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my vocal range stinks

Discussion in 'General Instruction [BG]' started by bass555, Apr 11, 2005.

  1. bass555


    Mar 16, 2005
    ok, so my vocal range probably consists of 5 notes (including semi-tones)...

    how do I determine the best key for me to sing (or write)?
    C or Amin?

    With my limited vocal range, how do I write songs with a good hook? On Bass?
  2. Atshen


    Mar 13, 2003
    Grim Cold Québec
    Five notes?!? I doubt that. You should have at least one octave!
  3. Mark Wilson

    Mark Wilson Supporting Member

    Jan 12, 2005
    Toronto, Ontario
    Endorsing Artist: Elixir® Strings
    5 Notes? You're not Janis. I'm 17 and i have a 3 octave range :p

    With a piano, or keyboard. Find a note thats comfortable for you. if you have a deeper voice, try an A, an octive lower than middle C. But, find it, and if it's not a white key, try the black keys.

    Say you find you're comfort note (where you can hit with no effort) is a low G. Sing the G with AH. Hold for 4 beats, then G#, then A then A# and so on and so fourth.

    Another possibility is your breathing. Stand up straight, and look foreward. When you breath in, breathe so your stomach fills out, NOT your chest. Also, don't rise your shoulders. You should feel your lower back push out also. Open your mouth like a yawn, and just open your throat. then from Your diaphram(sp?) or "the bottom of your stomach" Let out the comfort note as an AH.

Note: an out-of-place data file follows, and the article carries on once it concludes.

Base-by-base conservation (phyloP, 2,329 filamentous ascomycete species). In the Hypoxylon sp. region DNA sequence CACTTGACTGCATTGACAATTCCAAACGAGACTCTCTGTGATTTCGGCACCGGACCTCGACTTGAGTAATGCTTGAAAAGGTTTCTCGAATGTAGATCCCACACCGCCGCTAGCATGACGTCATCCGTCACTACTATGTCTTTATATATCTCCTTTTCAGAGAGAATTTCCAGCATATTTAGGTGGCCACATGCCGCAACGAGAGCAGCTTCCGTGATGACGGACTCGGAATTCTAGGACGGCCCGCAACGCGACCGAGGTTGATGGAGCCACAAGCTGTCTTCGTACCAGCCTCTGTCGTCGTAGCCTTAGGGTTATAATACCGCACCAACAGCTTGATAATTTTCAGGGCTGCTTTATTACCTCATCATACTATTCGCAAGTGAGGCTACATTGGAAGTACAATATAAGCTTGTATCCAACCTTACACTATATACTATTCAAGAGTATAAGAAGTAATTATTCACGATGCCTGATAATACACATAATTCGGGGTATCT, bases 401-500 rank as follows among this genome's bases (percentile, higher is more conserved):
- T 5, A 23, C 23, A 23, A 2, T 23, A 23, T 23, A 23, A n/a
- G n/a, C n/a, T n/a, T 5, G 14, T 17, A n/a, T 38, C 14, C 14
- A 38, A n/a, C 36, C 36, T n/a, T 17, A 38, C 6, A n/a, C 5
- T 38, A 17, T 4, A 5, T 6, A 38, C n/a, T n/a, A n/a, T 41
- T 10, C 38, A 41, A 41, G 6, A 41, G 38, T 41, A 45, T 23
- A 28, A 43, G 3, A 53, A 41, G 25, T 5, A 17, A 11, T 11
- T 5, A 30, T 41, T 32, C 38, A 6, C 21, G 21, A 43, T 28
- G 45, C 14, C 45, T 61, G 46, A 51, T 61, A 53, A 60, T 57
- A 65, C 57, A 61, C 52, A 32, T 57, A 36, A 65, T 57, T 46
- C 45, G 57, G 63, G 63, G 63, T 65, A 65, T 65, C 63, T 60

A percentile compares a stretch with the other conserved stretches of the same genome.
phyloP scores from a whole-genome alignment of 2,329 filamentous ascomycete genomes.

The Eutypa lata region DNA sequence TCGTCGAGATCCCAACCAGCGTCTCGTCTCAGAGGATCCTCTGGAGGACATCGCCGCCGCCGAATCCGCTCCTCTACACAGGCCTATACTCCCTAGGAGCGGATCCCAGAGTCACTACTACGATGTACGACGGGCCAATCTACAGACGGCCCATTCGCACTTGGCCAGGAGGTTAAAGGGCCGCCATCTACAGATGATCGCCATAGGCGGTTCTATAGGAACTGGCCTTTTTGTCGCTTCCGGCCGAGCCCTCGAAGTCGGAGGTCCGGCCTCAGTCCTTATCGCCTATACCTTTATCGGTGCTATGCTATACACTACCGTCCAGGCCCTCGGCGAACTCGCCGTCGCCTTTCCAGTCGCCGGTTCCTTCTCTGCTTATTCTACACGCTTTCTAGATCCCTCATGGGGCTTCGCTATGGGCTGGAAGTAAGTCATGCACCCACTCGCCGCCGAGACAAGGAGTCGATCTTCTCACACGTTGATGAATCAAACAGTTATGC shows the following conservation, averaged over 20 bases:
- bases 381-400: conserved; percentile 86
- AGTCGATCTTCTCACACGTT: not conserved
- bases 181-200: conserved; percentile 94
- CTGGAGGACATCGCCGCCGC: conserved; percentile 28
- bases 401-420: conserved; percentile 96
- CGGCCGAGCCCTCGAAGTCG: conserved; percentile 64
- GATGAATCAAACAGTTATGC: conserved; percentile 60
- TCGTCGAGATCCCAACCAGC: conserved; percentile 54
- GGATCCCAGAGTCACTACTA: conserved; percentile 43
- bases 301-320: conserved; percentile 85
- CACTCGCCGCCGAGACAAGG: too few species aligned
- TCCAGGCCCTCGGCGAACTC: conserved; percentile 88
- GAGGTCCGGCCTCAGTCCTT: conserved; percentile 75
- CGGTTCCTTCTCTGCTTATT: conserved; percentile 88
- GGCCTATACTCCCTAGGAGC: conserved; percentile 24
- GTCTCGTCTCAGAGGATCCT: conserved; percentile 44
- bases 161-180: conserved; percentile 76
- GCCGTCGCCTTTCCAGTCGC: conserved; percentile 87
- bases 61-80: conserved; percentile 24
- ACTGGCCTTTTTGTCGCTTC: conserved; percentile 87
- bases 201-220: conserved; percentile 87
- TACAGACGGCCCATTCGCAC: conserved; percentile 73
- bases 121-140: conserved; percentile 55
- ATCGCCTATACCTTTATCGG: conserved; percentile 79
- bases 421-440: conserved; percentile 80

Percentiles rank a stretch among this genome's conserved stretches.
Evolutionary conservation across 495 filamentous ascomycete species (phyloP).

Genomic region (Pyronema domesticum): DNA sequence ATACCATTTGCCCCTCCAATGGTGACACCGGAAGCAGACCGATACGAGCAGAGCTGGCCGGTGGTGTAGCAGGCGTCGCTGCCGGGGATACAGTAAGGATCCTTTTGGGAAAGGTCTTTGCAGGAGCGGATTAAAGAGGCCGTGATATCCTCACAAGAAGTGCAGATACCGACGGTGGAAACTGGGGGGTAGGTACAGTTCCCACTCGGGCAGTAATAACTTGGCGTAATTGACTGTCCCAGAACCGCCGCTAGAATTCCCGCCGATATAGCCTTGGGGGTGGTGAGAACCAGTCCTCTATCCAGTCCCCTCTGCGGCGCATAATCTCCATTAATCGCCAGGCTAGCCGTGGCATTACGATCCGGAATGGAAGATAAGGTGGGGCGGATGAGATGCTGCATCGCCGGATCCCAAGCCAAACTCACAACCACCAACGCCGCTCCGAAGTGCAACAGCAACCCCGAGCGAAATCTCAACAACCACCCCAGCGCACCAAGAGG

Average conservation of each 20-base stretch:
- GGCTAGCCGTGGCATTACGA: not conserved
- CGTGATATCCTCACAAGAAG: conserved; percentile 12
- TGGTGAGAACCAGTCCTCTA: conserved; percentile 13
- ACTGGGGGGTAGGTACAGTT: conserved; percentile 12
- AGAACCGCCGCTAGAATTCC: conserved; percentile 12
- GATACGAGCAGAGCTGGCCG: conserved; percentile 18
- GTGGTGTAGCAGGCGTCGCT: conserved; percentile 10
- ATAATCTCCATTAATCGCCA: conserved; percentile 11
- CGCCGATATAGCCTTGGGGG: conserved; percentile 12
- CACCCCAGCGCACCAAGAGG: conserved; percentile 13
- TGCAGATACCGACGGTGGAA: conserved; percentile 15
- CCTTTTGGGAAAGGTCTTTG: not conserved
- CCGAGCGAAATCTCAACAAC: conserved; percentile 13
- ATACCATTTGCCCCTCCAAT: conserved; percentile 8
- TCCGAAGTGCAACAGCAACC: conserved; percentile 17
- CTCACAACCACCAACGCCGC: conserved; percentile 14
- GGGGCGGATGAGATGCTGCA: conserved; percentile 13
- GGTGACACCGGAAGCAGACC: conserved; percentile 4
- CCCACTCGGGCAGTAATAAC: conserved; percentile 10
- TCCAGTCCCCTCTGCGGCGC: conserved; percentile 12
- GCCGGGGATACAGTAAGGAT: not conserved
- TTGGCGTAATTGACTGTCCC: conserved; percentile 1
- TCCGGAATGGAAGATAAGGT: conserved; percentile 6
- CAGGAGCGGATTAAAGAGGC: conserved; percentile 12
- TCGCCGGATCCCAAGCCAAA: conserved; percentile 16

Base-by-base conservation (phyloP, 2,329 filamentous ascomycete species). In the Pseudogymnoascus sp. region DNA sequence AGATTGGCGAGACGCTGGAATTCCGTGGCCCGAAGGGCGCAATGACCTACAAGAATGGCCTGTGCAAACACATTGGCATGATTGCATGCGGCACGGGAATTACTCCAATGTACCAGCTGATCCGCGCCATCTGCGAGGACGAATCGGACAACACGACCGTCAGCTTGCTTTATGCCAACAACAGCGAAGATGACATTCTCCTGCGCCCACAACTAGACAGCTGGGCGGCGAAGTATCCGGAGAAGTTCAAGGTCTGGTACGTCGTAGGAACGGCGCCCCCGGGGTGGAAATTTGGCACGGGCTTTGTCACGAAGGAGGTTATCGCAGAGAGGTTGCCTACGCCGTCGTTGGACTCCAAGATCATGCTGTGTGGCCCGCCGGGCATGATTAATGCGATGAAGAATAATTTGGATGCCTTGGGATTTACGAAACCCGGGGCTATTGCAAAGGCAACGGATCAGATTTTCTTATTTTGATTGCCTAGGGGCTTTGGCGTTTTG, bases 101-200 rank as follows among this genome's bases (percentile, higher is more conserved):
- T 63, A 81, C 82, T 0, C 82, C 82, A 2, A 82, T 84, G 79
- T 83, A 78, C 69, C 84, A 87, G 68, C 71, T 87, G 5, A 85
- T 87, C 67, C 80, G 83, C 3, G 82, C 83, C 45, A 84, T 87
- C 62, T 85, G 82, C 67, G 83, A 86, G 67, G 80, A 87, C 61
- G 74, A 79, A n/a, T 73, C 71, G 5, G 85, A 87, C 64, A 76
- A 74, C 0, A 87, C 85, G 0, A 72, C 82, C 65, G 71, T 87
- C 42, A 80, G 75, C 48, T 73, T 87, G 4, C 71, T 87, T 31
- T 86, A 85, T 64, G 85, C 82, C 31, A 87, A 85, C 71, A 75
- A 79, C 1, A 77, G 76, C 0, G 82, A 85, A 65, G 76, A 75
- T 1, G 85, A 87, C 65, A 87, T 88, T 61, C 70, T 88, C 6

if you breathe properly, there is a very high chance you will get a better range.
  4. Also, your range will be worse before you're warmed up. Some mornings, when I first start singing, I can barely manage a C (the one at the 17th fret of the G string, right above a bass clef staff).
  5. Start on say C Major (3rd fret of A string), and go through the whole scale. If you can't hit the highest note (octave C), lower your the scale by a half step, so it'd be B Major. Keep on going until you can hit the highest note of the scale and that'll basically be where you should write some songs, never exceeding that key until you don't use the higher note in the scale.